As the lions try to drag the baby buffalo onto shore, a crocodile chomps down on the baby buffalo's leg. A tug-of-war ensues, and the lions eventually win. But just as the baby seems doomed to become the lions' lunch, the buffalo herd returns like the cavalry in the old movie serials. Has it returned to rescue the baby? Yes!

The herd surrounds the lions, and one buffalo charges and flings a lioness into the air. Then the biggest surprise; the calf is still alive! It gets to its feet and rejoins the herd, and the buffalo chase the lions away. This remarkable video has been watched more than 20 million times.

"We see some of us in those animals," Fisher explained. "We see some of the fear of us getting caught by a group of lions, or us defending our baby against a predator."

Millions of Observers

Now centuries ago, if one of our ancestors had seen something like this, he would have talked about this around the campfire, and it would have become the stuff of legend. People would have doubted that it really happened. But what's different about the Internet is that when the most amazing things happen, everyone in the world gets to see it.

So many people now watch Internet videos that even some real stars choose this medium first. Comic Will Ferrell has eliminated the studio middleman, going straight to his fans with skits like "The Landlord" posted on the Web site Ferrell plays a tenant being hassled by an unusual landlord -- a tough-talking 2-year-old girl named Pearl, who demands the rent and threatens to put Ferrell on the street if he doesn't pay.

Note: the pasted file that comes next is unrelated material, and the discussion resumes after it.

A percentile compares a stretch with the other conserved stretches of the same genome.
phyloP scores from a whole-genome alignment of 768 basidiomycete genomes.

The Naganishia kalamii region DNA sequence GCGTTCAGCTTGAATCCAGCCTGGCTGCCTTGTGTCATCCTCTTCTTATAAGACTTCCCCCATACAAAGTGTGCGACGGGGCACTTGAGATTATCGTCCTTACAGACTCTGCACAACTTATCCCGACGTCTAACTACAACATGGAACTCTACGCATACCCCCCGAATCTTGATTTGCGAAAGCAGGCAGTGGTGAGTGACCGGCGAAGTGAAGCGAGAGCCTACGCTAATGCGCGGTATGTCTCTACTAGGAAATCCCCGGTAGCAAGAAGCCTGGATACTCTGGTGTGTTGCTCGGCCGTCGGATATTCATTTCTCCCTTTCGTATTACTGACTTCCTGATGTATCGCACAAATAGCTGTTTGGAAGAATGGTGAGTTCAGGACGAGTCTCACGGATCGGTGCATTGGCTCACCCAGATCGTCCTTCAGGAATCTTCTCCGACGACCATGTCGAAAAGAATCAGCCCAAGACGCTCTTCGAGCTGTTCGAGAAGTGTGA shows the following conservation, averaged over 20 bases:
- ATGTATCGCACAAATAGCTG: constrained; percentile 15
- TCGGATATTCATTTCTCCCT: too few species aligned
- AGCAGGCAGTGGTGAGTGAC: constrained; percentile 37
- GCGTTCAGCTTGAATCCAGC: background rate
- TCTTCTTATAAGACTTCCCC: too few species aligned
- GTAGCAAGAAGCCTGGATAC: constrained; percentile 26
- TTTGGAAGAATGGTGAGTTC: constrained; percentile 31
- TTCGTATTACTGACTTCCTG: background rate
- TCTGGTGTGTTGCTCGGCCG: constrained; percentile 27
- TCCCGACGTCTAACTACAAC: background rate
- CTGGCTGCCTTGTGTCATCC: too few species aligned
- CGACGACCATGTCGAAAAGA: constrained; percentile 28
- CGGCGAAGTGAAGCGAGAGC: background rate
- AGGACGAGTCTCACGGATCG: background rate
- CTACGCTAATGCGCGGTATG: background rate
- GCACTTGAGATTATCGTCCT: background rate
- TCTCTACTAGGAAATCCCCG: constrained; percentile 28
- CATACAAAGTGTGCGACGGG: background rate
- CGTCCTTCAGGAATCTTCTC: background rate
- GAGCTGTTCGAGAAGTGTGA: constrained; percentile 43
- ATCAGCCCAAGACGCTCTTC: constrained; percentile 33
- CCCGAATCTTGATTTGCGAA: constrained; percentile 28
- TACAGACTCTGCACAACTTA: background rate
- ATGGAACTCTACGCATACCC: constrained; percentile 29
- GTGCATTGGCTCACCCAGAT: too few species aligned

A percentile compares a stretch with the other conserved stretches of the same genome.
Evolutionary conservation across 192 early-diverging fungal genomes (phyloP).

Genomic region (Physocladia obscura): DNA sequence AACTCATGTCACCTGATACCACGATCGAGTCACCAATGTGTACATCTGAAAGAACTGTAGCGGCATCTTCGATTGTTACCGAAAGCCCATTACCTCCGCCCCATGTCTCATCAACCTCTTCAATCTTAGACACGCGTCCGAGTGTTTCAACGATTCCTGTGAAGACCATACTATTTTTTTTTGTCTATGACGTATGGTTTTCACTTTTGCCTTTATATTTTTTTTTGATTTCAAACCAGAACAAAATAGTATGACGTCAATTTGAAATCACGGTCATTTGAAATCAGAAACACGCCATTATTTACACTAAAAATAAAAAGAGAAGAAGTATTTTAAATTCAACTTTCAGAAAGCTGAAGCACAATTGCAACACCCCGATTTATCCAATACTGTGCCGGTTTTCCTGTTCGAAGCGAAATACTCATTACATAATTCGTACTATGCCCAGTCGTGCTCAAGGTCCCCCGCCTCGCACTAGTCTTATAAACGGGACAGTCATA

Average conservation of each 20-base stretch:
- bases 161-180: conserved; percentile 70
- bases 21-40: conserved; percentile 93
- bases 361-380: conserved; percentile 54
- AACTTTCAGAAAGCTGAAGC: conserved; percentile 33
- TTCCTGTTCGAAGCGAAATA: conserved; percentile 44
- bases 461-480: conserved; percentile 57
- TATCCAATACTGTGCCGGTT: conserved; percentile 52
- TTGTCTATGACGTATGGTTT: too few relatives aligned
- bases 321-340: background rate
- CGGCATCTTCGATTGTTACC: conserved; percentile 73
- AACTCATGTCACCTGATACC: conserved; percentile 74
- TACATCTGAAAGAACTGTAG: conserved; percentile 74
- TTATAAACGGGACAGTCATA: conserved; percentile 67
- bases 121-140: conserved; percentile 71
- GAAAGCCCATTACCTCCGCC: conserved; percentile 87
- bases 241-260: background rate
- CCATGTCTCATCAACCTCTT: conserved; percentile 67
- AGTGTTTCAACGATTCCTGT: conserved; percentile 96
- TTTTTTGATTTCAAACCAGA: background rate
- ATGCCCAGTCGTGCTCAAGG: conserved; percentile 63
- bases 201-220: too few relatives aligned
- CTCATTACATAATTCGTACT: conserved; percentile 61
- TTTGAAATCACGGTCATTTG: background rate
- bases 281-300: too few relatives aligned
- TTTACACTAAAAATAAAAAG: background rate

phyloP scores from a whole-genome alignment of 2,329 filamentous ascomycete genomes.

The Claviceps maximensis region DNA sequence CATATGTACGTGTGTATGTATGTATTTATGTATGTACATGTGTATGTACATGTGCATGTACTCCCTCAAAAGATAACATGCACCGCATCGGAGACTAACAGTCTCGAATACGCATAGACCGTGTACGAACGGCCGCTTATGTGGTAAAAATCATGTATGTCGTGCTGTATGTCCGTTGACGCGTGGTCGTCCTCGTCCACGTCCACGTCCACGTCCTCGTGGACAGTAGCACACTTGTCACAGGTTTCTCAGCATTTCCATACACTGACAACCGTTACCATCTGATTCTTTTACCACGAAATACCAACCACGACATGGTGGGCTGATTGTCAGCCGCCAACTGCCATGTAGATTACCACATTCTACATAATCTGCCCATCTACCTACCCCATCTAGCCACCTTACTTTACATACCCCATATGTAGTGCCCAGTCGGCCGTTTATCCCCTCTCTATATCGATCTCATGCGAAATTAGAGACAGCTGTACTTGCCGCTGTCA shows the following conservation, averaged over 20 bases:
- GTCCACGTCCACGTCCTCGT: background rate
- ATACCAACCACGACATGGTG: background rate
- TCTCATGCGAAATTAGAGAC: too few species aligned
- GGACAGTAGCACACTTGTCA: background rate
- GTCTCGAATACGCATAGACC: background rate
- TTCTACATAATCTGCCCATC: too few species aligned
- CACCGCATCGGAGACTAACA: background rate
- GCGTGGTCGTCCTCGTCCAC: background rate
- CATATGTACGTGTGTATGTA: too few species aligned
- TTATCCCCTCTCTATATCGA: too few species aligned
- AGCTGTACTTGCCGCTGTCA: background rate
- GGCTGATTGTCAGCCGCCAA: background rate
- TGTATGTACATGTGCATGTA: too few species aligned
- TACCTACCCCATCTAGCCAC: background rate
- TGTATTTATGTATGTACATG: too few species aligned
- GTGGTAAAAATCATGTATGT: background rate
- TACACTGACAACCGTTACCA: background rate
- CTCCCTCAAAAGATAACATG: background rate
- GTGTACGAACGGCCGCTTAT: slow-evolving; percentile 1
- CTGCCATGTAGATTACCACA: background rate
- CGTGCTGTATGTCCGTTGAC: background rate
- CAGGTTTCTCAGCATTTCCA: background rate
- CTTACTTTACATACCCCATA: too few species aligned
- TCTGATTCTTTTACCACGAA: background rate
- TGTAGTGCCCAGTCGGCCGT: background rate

Funnyordie's Adam McKay has directed Ferrell in $100 million movies like "Anchorman," but he was just as excited when "The Landlord" went viral because Pearl is his daughter. The skit has been watched more than 48 million times. The genesis for the clip, McKay says, came from Pearl's ability to enunciate well at an early age. McKay told ABC that he would feed Pearl her absurd lines and "She would say it. We'd all laugh like idiots. She would laugh. And so for her, it was kind of just a fun game."

Embarrassing moments go viral too, as when Miss South Carolina Teen USA Lauren Caitlin Upton was asked during the televised pageant to answer the question "Recent polls have shown a fifth of Americans can't locate the U.S. on a world map. Why do you think this is?"

Upton's halting, convoluted response started with, "I personally believe that U.S. Americans are unable to do so because, uh, some, people out there in our nation don't have maps ..." and it went downhill from there.